Eating Disorders

Men and Eating Disorders Are Correlated

It is incredibly important to get help as soon as you notice that there is a problem, and do not feel ashamed to reach out for help. Remember that you do have friends and family, and that even if they are not there for you there are people available out there that are more than able and willing to help you out and to stick by you every step of the way in your recovery.

The most important thing or an activity is eating. In life, you need to eat to carry on with your daily activities. All your metabolic functions depend on eating. Thus doctors always advice to eat properly. You must eat nutritious food. The food eaten must be hygienic and good for health.

Men and Eating Disorders are Correlated

Eating disorders are found in all age groups however the highest number is registered in adolescents. Many of those who discover that they have an eating disorder later in life realize that it all started in their adolescence.

Eating disorders are of two types. One when you eat more and the other when you eat less. There are many causes to eating disorders such as: self-esteem, wanting to fit in a group or team, stress, to desire to stand out in a way or the other and so on. Eating disorders are both, when you over eat or when you starve yourself. Both these things are unhealthy.

Eating disorders tend to be considered "women's disorders." In our society, men are not allowed to show the weakness of having mental health disorders, much less suffer from eating disorders. Since men and eating disorders is a problem, they virtually always keep this a painful secret. According to the National Association of Anorexia and Associated Disorders, men comprise about one million Americans who suffer from eating disorders.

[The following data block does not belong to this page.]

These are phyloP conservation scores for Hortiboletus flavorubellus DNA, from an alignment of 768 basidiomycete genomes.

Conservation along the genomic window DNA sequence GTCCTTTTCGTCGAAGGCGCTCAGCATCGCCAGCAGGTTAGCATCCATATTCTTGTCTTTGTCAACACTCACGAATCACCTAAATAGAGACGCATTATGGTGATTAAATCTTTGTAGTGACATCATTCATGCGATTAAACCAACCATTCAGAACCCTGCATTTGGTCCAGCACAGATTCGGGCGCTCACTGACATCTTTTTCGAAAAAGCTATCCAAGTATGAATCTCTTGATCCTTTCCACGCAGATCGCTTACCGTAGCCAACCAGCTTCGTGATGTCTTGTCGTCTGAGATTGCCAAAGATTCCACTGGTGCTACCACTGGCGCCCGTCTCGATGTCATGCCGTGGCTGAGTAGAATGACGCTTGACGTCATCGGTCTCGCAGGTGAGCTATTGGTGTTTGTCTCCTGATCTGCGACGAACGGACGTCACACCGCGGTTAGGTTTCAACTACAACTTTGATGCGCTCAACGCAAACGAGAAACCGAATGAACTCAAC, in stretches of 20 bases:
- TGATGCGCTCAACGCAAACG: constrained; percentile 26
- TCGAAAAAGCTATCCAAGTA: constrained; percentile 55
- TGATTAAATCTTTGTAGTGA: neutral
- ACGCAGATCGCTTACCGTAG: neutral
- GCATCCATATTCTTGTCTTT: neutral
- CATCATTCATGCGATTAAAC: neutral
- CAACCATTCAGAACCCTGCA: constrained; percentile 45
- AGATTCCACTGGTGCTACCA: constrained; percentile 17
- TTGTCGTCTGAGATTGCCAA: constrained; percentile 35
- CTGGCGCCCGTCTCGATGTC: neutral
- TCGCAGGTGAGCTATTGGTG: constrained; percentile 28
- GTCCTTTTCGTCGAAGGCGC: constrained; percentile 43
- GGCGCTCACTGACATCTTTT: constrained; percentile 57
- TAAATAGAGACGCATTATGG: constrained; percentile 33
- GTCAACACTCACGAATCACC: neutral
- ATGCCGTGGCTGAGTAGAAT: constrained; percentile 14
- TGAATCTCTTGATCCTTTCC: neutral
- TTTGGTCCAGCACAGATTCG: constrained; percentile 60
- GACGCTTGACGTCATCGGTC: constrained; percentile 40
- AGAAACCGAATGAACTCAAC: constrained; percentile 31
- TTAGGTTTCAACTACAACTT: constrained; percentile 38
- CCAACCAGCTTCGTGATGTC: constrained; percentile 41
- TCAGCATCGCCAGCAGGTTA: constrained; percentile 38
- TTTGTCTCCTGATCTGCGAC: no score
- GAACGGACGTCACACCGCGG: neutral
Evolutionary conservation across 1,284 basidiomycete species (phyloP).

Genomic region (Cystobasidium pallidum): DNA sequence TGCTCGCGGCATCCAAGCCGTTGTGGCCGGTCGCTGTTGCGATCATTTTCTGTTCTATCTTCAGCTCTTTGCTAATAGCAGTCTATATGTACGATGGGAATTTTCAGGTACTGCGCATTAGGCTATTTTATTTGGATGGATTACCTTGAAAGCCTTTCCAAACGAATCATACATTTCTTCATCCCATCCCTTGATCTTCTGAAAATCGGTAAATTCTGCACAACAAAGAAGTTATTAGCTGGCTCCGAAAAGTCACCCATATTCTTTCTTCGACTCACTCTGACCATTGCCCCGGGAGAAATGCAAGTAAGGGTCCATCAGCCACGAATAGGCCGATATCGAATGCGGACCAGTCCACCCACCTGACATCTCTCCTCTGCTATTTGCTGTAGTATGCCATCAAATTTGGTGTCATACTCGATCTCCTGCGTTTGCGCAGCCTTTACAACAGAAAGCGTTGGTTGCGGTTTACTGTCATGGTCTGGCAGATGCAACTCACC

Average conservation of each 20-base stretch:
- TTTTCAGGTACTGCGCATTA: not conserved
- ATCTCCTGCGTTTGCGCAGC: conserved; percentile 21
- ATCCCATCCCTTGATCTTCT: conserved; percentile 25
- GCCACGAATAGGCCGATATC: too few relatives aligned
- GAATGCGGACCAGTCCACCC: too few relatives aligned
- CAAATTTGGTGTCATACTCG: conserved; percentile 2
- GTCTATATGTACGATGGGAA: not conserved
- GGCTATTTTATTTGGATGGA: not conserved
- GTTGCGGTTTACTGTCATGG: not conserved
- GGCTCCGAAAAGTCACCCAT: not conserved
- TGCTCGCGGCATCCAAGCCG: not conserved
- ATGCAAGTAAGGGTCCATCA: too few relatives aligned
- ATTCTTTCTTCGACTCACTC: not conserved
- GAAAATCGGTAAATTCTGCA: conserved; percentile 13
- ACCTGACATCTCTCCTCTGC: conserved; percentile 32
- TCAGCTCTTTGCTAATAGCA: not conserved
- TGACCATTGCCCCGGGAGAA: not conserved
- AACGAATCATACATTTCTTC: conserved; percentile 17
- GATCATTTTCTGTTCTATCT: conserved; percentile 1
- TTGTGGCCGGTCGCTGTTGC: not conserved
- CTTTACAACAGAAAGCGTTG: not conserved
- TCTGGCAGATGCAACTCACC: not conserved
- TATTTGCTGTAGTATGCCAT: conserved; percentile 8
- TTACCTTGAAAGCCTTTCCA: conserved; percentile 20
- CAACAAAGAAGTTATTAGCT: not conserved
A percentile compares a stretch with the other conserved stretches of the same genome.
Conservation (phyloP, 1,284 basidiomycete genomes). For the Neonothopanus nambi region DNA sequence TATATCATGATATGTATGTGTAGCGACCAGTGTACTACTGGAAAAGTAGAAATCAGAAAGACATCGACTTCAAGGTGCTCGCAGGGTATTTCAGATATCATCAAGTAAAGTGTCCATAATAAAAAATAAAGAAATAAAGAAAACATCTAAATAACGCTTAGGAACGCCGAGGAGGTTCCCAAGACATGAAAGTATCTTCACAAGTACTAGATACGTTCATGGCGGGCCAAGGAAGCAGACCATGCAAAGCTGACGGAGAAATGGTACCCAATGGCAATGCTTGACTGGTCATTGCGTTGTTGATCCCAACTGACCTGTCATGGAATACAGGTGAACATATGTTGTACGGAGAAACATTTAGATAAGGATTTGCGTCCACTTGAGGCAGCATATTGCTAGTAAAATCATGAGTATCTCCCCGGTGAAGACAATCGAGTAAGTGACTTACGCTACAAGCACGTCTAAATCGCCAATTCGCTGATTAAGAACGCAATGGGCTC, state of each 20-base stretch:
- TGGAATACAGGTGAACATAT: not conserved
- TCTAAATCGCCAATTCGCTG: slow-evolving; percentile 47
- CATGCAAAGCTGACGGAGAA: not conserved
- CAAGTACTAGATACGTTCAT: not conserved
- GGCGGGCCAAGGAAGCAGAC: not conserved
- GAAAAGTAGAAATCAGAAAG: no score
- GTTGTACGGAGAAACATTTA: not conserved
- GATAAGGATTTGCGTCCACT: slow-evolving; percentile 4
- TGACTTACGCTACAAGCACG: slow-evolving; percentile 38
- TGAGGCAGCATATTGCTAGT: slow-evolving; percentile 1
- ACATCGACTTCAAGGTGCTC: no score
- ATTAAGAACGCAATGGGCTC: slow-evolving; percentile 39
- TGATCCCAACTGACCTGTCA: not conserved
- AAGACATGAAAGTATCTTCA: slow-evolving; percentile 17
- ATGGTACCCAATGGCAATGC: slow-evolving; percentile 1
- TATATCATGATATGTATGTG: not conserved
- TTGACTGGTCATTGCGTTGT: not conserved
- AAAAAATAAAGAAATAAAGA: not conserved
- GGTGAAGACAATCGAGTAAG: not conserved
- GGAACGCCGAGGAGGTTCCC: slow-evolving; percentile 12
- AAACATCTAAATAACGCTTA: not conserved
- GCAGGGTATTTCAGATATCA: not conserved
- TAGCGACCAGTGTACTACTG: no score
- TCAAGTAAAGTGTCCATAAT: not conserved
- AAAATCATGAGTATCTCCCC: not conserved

When the issue of men and eating disorders comes up, and the men do see their doctors for help, physicians will take a thorough medical history. They usually discover that the disorder began to emerge as teen-agers. An adolescent peer group can be very emotionally harsh; "fat boys" are made fun of and isolated from others. The social pressure to be thin is overwhelming among today's teens.

They know that fat men are even less tolerated in our society than fat women. Men and eating disorders tend to spend their time alone, either starving themselves (anorexia) or binge-eating and then purging by vomiting (bulimia). Just as women are, men are obsessed with calorie counting and unhealthy diets to lose weight. Through anorexic and bulimic behavior, men with eating disorders use food, or the lack of it, to cover feelings of guilt and shame, loneliness, anger, and fear. But men aren't supposed to feel these things! Men must be aggressive, self-confident and desired by women.

Similar to women, men with eating disorders may have suffered physical or sexual abuse as children. They may have been neglectfully denied food due to either poverty or because they were overweight as children. Men with eating disorders learn at an early age that one sure-fire way of preventing sexual abuse is to make themselves as unattractive and undesirable as they can. If they're skin and bones or obese, they figure, their abuser will move on to another victim.

Eating disorders, among either gender, isn't a matter of vanity; wanting to fit into a smaller pair of jeans. In fact, eating disorders don't really have anything to do with food! What drives men with eating disorders is a need to be in control of something, anything. They don't do well expressing emotions, are perfectionists, and don't allow themselves to be less than perfect and have a deeply seated self-loathing. The one thing men can always control is the amount of food they allow themselves to eat.

Parents, teachers, physicians and coaches must understand that men develop eating disorders as women do; they're just better at hiding it until cardiac arrest brings them to the attention of medical personnel, or they die from a disorder that could have been avoided.

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